The matching of time domains is even more important. You may have systems out there that are batch-oriented and now you want to hook them up to a Web services interface. The Web services interfaces are working in real-time or near real-time scale. Obviously, there is a lot of work being done in asynchronous, long-running transactions, but you will have to bridge the multiple time domains that you are working in. As you address the practical problems of deploying applications, some key questions must be answered. Those questions include:

  • Where do I cache?
  • Where do I do my replication?
  • When do I store my data in my network so I can get the response times that I am looking for? What are the other paradigm shifts?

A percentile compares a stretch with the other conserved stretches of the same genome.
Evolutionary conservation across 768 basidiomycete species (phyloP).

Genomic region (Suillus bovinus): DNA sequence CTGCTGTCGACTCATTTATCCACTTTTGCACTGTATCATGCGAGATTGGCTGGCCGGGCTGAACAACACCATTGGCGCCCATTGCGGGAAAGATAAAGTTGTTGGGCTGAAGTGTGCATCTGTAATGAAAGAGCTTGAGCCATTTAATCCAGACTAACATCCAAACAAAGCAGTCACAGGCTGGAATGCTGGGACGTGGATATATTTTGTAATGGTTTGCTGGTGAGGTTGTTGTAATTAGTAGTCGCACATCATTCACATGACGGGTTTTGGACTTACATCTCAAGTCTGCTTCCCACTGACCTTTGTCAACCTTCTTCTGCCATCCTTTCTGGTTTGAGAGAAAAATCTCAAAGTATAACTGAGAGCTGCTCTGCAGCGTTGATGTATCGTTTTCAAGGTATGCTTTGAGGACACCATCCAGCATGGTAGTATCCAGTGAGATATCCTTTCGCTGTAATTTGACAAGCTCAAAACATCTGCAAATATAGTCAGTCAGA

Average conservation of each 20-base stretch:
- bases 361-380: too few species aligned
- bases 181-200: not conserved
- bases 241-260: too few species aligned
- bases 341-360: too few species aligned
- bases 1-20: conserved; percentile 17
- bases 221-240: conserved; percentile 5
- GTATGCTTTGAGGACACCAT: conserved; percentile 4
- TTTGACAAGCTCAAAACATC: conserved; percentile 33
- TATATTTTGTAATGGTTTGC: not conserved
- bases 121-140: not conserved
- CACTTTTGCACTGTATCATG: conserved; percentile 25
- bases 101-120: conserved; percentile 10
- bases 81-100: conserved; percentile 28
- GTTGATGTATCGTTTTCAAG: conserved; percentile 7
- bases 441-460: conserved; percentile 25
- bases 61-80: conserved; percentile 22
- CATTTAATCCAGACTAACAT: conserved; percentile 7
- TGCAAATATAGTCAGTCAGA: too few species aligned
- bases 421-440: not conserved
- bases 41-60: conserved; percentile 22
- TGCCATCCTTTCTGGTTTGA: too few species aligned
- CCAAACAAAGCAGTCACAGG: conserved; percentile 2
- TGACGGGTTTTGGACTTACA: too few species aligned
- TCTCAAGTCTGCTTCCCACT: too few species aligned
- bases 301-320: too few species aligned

Stern: The next paradigm shift is the approach to security. If you come in through an application’s APIs, you have to deal with whatever authentication mechanisms that it has in place. If you find a way to communicate with the application in functional, Web-services pieces, then the key question is: How do you establish the context or the business rules that may exist outside the application? Do you want those business rules to be consistent with access to other pieces of data?